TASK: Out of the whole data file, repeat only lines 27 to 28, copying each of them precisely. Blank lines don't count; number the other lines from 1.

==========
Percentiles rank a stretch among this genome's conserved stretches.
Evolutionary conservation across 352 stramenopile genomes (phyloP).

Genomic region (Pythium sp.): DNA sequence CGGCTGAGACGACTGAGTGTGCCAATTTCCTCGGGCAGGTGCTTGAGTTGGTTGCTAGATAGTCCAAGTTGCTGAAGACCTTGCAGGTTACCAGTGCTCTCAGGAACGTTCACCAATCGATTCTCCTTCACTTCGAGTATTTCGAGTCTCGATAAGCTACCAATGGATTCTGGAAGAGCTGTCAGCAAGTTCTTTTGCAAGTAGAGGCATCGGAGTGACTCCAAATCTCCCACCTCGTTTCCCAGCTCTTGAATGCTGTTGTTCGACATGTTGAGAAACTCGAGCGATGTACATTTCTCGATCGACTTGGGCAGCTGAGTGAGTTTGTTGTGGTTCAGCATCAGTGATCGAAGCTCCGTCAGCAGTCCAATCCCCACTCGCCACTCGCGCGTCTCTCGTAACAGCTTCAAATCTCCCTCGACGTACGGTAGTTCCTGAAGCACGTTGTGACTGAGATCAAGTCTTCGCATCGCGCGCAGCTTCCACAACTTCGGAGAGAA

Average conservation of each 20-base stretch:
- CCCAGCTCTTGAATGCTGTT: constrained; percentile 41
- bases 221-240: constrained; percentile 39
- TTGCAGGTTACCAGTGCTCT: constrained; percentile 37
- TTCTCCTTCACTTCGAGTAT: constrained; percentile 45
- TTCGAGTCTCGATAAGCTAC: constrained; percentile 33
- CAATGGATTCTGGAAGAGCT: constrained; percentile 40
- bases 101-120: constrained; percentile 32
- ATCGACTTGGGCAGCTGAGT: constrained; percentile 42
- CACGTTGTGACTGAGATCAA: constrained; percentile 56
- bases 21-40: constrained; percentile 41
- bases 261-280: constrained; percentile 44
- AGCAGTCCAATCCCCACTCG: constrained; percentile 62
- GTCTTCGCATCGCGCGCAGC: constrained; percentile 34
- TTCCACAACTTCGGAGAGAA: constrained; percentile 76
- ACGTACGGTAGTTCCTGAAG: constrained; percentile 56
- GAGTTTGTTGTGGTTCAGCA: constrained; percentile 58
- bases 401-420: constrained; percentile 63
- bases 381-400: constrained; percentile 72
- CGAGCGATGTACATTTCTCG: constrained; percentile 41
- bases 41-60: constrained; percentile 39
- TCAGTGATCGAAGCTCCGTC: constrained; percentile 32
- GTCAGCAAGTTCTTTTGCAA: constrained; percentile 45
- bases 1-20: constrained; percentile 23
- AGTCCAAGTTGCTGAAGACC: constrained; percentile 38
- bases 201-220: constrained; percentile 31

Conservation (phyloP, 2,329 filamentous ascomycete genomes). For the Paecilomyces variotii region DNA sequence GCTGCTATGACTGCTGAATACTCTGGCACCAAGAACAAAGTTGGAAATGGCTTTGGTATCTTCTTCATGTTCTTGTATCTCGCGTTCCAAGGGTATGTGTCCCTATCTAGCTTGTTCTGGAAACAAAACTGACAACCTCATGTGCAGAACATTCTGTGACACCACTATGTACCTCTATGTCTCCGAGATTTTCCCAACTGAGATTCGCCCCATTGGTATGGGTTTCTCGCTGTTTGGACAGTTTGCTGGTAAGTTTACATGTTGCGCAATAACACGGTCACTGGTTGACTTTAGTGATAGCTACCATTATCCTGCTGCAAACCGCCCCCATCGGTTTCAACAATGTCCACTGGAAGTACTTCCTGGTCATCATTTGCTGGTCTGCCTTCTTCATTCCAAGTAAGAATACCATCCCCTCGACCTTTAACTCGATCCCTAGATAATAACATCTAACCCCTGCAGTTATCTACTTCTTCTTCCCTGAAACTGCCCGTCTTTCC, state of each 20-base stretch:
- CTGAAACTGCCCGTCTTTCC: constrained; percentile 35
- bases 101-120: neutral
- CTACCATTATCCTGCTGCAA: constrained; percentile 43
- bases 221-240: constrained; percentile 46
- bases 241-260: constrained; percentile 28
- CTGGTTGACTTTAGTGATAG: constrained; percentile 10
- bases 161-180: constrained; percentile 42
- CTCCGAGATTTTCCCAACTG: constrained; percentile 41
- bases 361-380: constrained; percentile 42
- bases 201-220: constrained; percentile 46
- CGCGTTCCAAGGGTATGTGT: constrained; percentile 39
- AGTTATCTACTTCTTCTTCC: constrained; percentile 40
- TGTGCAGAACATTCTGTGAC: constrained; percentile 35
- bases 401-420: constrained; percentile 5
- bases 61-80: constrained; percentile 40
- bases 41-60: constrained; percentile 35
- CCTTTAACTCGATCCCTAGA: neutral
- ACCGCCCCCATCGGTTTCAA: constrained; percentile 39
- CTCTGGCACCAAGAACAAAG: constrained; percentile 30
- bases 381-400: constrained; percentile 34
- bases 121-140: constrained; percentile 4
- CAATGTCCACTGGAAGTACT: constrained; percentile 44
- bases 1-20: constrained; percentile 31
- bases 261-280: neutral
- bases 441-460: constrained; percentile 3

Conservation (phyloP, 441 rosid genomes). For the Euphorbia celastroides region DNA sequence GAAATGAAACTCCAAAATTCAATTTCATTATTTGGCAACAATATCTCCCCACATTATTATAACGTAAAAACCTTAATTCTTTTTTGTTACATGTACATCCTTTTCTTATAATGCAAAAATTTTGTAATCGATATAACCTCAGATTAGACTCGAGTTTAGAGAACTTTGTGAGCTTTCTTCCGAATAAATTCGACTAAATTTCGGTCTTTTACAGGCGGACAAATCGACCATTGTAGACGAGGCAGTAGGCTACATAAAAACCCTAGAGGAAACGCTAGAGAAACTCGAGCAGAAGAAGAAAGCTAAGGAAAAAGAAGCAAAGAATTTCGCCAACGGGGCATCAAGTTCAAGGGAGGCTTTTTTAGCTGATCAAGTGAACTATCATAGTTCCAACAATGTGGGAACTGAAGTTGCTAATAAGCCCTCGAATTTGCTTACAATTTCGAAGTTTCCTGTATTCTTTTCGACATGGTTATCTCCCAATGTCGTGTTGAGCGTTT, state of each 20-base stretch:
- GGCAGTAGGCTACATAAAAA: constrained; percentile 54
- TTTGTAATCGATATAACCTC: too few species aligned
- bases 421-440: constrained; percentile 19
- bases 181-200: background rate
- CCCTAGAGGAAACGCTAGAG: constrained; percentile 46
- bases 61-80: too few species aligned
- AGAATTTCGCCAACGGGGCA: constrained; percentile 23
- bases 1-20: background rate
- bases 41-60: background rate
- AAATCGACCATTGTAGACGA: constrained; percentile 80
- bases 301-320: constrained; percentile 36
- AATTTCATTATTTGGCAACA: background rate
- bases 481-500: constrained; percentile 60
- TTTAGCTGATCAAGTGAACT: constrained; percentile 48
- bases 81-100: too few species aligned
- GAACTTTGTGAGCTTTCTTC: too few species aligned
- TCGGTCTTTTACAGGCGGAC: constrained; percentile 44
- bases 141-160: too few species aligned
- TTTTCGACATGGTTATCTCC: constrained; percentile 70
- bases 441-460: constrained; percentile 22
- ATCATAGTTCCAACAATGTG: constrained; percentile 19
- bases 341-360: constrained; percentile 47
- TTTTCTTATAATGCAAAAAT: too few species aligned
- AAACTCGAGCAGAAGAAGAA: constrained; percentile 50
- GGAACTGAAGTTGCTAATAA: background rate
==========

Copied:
- bases 1-20: constrained; percentile 23
- AGTCCAAGTTGCTGAAGACC: constrained; percentile 38